Blog | September 20, 2021

Living Happily Ever After With Your Cell Therapy Facility: How To Plan For A Make-To-Order Model

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By Anna Rose Welch, Director, Cell & Gene Collaborative
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In recent months, I watched an Endpoints News webinar entitled, “Strategies For Building A Cell Therapy Manufacturing Facility.” The webinar, which included executives from Tenaya Therapeutics, Iovance, Kite Pharma, and Instil Bio, provided some great considerations and best practices for those of you who have chosen to take the plunge into building your own capacity.

Because the C&G space is a wild adventure, to say the least, I wanted to share these experts’ insights in a less traditional way: via a (very simple) “choose your own adventure” series of articles. This “adventure” addresses the following scenario:

As you were striving to come up with a plan for your company’s new cell therapy manufacturing facility, you found yourself fortuitously sitting on a park bench next to Scott Bertch, executive director, clinical site head of Tenaya Therapeutics. As he filled you in on how Tenaya approached the decision to invest in a modular manufacturing facility, you were approached by Alexis Melendez, senior director, facilities and engineering at Kite Pharma, who had his own thoughts on the challenges the current “make to order” cell (and ex-vivo gene) therapy manufacturing model poses to your facility operations.

You join him on his walk to hear his thoughts on two burning questions you have: What does a “make-to-order” model mean for my manufacturing facility, and what should I be thinking about from the beginning? 

It’s common to compare and contrast the cell and gene therapy manufacturing journey with that of biologics that have come before. In fact, many of the folks “figuring out” cell and gene therapy manufacturing come equipped with an extensive history in the biologics space. From a manufacturing facility perspective, however, the “make-to-stock” model offers traditional biologics manufacturers a few liberties that autologous cell therapy/ex-vivo gene therapy companies don’t have today.

“In the traditional biologics manufacturing space, usually there is a summer and a winter shut down,” Alexis explains. “But in the cell therapy space, you’re make-to-order, meaning you don’t have the same luxury of shutting down your facility for maintenance. Any maintenance you do will need to be performed while your facility continues to operate. To succeed with , your utilities will need to N plus one.”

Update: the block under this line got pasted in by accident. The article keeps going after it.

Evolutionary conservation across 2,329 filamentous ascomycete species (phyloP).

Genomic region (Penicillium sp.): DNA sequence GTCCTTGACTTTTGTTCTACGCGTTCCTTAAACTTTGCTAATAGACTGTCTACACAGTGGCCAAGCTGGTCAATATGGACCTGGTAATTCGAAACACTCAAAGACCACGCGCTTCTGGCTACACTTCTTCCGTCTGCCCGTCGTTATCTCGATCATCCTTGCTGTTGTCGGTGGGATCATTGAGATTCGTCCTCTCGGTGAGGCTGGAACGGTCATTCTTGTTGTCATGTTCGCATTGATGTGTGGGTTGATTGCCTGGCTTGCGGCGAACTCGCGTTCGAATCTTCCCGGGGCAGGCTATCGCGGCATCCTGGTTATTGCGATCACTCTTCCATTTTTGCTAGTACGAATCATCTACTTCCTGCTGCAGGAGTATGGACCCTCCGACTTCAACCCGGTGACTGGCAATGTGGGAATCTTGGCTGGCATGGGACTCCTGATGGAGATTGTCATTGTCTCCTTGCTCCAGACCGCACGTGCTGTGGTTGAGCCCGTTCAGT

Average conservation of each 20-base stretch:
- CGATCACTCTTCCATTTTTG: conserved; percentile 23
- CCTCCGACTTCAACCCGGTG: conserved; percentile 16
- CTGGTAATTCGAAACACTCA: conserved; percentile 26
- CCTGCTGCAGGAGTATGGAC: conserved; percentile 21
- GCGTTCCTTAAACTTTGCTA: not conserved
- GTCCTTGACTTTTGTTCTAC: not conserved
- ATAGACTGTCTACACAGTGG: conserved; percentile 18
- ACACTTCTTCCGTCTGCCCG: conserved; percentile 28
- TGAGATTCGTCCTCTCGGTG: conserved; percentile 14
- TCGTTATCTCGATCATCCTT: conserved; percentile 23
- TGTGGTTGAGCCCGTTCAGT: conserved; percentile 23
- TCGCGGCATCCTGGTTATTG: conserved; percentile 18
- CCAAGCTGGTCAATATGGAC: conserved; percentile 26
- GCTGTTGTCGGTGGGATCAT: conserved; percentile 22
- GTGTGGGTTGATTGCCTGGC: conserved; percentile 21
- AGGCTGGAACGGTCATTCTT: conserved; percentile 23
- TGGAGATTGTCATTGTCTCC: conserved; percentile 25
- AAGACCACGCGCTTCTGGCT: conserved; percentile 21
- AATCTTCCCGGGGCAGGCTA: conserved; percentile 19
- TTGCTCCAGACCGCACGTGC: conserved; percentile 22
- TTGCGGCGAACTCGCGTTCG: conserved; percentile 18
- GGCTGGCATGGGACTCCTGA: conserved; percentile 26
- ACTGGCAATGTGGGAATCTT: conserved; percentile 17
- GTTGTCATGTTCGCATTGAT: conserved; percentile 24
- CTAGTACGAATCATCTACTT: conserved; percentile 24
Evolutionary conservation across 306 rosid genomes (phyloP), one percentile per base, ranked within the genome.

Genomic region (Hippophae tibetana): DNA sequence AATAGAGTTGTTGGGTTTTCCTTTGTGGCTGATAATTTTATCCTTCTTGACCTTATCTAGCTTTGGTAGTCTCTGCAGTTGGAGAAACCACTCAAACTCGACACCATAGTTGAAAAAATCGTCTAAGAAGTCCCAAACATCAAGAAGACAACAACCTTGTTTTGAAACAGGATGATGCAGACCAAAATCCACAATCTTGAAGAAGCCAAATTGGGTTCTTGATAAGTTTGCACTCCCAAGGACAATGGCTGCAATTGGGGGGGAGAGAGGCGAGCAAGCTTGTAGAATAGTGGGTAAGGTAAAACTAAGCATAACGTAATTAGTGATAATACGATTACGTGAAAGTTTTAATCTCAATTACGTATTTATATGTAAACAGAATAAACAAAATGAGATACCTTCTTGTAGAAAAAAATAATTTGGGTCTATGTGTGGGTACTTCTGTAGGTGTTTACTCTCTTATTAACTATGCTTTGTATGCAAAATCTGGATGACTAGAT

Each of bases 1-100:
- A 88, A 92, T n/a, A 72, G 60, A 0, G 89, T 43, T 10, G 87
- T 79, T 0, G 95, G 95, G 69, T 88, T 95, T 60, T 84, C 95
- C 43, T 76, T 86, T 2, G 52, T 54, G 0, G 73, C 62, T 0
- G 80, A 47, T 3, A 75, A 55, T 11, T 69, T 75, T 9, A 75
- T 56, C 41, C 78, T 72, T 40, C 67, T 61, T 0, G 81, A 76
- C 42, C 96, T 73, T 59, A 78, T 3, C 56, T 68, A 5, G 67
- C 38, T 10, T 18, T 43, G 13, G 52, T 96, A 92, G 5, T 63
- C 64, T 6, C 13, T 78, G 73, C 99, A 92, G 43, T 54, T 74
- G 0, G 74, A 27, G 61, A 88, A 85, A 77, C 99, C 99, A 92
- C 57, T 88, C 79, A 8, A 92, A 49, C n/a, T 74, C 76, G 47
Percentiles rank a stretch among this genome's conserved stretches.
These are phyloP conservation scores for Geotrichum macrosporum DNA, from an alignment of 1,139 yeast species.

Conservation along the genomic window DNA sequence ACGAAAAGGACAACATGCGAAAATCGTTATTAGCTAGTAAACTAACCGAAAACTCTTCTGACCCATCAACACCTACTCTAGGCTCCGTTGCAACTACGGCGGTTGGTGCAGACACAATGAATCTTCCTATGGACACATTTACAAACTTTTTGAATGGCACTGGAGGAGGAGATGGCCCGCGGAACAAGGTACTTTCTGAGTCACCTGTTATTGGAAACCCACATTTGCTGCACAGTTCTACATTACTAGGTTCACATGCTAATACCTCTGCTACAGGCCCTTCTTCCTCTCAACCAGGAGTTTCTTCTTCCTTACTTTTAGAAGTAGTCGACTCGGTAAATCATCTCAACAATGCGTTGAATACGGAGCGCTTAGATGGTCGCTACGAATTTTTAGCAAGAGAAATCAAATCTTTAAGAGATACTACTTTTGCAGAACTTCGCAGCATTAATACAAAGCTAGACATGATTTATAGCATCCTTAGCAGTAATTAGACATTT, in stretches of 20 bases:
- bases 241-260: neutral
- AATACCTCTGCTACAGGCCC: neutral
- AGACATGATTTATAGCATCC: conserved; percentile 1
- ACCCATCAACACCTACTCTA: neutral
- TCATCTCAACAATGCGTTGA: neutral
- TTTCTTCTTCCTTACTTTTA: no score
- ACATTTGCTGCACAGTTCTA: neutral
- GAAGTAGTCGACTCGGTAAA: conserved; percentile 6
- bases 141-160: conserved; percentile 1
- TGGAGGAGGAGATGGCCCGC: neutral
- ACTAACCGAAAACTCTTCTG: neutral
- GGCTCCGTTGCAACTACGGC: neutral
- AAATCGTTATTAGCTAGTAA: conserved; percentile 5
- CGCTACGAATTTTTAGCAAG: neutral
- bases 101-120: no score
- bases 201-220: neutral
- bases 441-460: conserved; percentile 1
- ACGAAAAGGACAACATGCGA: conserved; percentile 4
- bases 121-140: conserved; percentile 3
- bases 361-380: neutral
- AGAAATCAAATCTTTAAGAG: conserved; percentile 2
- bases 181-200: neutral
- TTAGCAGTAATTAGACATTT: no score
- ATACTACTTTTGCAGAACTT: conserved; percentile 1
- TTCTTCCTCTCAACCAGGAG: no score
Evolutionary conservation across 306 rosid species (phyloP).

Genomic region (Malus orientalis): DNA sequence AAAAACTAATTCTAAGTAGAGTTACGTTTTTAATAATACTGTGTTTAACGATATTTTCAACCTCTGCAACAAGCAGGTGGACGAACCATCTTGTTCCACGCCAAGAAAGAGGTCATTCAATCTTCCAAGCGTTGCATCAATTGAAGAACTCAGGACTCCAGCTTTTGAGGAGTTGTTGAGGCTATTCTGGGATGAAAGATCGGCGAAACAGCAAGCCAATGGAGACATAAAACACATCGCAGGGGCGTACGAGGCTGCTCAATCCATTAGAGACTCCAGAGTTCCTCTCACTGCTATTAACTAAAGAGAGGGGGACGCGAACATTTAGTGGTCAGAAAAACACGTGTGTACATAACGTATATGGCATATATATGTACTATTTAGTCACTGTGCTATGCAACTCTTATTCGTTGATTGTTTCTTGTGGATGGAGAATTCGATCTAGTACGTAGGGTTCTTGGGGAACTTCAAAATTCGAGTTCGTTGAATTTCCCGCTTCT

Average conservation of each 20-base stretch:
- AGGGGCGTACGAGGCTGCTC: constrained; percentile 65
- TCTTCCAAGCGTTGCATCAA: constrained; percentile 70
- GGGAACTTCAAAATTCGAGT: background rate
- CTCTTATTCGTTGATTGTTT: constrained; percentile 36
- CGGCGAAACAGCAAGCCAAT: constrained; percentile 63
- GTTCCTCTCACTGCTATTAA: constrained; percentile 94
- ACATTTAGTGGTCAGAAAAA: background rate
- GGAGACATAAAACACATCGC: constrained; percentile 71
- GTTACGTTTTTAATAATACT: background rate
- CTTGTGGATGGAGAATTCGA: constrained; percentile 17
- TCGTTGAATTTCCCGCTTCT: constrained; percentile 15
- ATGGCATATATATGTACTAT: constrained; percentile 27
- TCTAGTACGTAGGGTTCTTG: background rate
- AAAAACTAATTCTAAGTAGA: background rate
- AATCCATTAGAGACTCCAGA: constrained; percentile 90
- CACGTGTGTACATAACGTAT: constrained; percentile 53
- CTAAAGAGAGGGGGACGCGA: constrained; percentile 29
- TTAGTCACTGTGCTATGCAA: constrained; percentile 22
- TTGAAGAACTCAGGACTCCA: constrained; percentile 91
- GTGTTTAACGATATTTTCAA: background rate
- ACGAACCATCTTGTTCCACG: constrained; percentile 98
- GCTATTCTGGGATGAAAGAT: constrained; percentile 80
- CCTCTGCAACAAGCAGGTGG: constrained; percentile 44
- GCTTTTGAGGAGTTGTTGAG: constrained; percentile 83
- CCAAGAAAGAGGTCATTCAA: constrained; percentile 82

He also directs you to consider your equipment plans and the impact those plans will have on your critical utilities. It goes without saying that the equipment a cell therapy company has to work with is strikingly different from the large bioreactors, media prep tanks, and skids of pharma’s past (and ongoing present). Given the small size of cell therapy equipment, “I often joke with my team that we’re essentially running a glorified QC lab,” he laughs.

But just because the equipment is smaller doesn’t mean that your facility planning will be any less complex. While he acknowledges you’ll see less process piping overall, the concentration of utilities — for example, CO2 and power — being directed into the production suite will sharply increase. As such, he suggests looking into 3D modeling, which will not only be a valuable tool to help you manage this utility “maze,” but to also help you plan for expansions of the facility’s overall footprint when it’s time to scale-out.

As Alexis concludes this thought, you notice two things: one, you’re exiting the park and your office is across the street. There’s also an ice cream truck parked on the opposite corner, at which you see a man vigorously waving a comedically large triple scoop ice cream (Blue Moon!) at you and Alexis. That man, Alexis informs you, is Faraz Siddiqui, VP, process development & manufacturing operations for Instil Bio.

Now, you have a choice to make: Either you bid Alexis ‘adieu’ and head back to your office to continue your day with your new knowledge;

Or, you think, ice cream sounds so much better than your cubicle and cold coffee. Besides, the words “scale-out” and “expansion” got you thinking about a few other questions that could use some answers…